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Reissue Patent Claims Not “Clearly and Unequivocally” Supported in Original Patent Are Invalid

| Jeremy Anapol

FORUM US, INC. v. FLOW VALVE, LLC

Before Reyna, Schall and Hughes. Appeal from the U.S. District Court for the Western District of Oklahoma.

Summary: The original patent on which a broadening reissue patent is based must clearly and unequivocally disclose the invention claimed in the reissue patent.  

Forum filed a declaratory judgment action to invalidate a reissue patent owned by Flow Valve. The original patent claimed a fixture with “a plurality of arbors,” and the reissue patent added new claims without the arbor limitation.  Forum contended the added reissue claims violated 35 U.S.C. § 251, because the original patent did not disclose an invention without arbors.  In opposition, Flow Valve argued that a person of ordinary skill in the art would understand that the original patent disclosed multiple inventions, consisting of embodiments with and without arbors.  Flow Valve supported this argument with an expert declaration.  The district court granted summary judgment of invalidity because the original patent did not “explicitly and unequivocally” indicate the invention claimed in the reissue claims.  Flow Valve appealed.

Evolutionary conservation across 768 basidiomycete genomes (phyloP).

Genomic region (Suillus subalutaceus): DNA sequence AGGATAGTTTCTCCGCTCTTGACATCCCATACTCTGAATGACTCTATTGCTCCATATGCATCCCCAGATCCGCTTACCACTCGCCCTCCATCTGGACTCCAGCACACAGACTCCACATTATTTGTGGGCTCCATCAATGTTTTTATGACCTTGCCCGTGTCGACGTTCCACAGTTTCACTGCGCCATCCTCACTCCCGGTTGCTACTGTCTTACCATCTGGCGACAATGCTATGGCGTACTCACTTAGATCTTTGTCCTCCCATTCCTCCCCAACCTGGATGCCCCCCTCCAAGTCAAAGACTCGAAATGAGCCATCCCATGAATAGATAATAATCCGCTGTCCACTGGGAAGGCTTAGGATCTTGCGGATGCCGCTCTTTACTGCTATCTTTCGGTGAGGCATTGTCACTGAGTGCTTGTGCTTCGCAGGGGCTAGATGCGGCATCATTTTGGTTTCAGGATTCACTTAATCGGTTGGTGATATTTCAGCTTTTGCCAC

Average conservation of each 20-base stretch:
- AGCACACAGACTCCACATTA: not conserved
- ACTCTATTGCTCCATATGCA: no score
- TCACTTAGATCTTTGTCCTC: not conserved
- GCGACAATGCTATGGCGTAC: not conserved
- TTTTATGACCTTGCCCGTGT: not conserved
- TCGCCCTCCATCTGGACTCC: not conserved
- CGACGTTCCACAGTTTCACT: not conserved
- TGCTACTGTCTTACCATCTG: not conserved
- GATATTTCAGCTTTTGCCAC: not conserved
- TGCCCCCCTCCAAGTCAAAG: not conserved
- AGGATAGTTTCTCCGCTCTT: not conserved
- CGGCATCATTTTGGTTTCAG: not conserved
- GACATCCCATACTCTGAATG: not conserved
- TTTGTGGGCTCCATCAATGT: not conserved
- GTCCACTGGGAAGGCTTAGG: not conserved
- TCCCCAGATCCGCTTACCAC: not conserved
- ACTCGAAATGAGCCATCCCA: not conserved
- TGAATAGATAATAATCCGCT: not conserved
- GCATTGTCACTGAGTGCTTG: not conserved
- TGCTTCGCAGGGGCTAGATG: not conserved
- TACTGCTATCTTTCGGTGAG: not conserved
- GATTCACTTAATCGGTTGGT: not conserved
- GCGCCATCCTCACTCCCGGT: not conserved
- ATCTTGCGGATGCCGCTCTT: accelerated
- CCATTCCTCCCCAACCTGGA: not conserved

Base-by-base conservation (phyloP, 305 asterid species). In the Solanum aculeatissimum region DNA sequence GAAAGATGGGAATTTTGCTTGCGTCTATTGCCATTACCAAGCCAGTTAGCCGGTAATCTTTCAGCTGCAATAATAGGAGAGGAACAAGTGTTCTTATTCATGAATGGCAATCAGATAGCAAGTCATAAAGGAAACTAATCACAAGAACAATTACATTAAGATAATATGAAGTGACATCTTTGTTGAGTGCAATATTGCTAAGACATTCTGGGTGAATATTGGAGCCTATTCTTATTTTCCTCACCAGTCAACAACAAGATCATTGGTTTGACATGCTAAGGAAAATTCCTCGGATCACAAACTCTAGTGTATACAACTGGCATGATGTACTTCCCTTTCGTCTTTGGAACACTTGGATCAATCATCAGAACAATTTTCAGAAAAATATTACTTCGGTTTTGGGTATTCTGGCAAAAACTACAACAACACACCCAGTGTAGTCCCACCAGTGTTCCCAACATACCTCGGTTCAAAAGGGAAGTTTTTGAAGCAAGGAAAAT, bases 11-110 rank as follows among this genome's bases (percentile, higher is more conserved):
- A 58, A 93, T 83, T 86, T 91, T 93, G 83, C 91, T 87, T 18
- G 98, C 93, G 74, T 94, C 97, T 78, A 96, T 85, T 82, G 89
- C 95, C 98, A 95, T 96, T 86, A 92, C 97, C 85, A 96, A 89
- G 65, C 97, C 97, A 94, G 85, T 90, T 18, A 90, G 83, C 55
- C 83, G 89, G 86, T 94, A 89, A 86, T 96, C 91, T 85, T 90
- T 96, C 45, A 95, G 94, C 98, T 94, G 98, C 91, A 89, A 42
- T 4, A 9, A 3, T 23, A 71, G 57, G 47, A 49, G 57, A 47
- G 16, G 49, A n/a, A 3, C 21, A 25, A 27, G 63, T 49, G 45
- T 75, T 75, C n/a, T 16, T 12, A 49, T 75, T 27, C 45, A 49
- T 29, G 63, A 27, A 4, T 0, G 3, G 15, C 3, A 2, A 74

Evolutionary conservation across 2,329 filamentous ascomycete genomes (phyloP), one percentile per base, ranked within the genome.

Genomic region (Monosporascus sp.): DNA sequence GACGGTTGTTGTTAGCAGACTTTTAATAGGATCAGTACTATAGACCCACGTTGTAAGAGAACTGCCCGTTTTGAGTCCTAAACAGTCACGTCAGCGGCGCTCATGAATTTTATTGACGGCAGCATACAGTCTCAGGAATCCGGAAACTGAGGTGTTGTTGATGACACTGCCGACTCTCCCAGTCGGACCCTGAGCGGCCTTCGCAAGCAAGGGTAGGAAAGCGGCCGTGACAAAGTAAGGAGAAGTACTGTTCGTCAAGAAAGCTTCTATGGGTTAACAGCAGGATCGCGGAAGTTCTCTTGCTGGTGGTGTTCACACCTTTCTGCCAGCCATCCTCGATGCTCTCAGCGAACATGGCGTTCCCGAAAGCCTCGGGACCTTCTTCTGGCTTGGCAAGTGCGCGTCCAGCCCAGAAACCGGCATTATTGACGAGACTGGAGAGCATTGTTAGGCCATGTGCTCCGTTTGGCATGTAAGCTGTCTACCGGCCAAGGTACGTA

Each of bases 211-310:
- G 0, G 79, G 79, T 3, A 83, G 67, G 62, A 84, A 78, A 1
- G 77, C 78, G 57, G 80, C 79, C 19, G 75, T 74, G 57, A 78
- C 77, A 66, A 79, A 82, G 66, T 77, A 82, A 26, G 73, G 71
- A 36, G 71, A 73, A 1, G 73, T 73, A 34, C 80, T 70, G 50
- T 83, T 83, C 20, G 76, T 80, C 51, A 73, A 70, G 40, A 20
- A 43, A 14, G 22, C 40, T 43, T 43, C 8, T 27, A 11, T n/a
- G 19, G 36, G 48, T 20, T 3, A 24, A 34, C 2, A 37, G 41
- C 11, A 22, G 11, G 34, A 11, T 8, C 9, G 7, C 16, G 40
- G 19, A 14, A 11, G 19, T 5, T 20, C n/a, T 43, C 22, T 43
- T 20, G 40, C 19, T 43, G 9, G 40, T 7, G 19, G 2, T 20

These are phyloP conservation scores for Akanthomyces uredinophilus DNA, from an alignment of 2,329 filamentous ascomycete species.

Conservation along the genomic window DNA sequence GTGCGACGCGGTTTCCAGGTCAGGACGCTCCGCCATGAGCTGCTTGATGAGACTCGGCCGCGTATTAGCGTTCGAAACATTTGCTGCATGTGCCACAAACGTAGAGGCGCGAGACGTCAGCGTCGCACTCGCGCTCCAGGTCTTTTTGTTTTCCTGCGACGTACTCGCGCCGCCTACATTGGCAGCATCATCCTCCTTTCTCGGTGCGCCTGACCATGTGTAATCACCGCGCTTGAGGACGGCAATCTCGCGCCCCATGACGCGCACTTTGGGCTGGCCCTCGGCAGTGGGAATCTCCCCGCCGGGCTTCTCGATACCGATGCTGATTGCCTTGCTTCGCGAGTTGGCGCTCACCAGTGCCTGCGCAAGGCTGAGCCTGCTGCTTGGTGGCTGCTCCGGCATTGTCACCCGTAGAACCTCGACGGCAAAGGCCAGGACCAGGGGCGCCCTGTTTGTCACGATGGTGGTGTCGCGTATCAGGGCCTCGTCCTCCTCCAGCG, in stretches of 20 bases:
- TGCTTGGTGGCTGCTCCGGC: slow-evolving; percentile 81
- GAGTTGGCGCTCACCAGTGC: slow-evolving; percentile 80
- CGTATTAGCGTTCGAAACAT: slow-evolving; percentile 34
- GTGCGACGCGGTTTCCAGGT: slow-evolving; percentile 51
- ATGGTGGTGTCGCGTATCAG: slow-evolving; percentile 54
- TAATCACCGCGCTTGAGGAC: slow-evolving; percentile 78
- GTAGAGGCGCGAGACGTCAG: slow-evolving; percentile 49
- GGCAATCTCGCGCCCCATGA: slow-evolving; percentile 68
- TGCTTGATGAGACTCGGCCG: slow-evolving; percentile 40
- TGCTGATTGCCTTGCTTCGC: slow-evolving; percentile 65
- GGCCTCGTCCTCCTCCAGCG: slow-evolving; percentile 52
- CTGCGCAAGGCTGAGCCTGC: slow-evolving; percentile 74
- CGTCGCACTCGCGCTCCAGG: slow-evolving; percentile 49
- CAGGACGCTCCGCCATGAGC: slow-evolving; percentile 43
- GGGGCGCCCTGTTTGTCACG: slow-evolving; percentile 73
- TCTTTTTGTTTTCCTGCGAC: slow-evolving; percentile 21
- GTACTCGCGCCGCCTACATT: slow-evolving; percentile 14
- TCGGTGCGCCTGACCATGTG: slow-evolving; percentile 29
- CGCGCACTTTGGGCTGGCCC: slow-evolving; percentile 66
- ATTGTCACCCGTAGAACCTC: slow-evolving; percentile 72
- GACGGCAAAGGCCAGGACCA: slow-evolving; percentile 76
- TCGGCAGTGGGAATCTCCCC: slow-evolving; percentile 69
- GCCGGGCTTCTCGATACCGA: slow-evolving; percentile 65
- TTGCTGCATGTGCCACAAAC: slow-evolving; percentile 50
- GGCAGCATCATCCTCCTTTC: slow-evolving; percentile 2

Affirming the grant of summary judgment, the Federal Circuit stated that the original patent must “clearly and unequivocally” disclose the newly claimed invention to satisfy § 251, and found that Flow Valve’s original patent did not disclose any arbor-less embodiment.  The Federal Circuit added that even if a person of ordinary skill in the art would understand that the newly claimed, arbor-less invention would be possible, that understanding would be insufficient to comply with the standard set forth in the case law.

Editor: Paul Stewart